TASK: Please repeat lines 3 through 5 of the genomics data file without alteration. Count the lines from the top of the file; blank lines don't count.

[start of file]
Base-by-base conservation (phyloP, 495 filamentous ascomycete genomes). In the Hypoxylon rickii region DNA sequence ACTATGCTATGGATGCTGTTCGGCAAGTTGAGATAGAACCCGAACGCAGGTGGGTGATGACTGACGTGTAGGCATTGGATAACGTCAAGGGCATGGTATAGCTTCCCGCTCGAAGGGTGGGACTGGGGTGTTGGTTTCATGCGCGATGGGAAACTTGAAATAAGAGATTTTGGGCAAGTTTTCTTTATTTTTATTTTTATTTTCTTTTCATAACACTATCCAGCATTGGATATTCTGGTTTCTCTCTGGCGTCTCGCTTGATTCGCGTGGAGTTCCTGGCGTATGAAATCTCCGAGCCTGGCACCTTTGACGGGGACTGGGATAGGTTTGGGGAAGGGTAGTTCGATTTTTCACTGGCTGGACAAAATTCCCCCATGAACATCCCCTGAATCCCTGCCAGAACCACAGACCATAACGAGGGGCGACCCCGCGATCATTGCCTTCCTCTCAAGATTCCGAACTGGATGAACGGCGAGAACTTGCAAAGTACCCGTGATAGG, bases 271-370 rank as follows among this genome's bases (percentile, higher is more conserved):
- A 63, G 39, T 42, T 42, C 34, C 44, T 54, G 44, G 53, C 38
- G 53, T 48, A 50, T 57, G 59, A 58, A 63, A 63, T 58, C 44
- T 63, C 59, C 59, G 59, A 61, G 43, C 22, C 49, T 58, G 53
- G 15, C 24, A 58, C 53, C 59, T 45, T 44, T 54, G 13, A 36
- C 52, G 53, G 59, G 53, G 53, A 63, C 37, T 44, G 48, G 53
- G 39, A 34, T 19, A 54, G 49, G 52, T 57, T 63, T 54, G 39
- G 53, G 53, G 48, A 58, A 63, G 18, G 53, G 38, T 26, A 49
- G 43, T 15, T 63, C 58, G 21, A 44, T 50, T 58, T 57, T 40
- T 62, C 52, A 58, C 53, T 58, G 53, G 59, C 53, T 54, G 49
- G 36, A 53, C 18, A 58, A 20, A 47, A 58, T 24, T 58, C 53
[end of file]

- G 53, T 48, A 50, T 57, G 59, A 58, A 63, A 63, T 58, C 44
- T 63, C 59, C 59, G 59, A 61, G 43, C 22, C 49, T 58, G 53
- G 15, C 24, A 58, C 53, C 59, T 45, T 44, T 54, G 13, A 36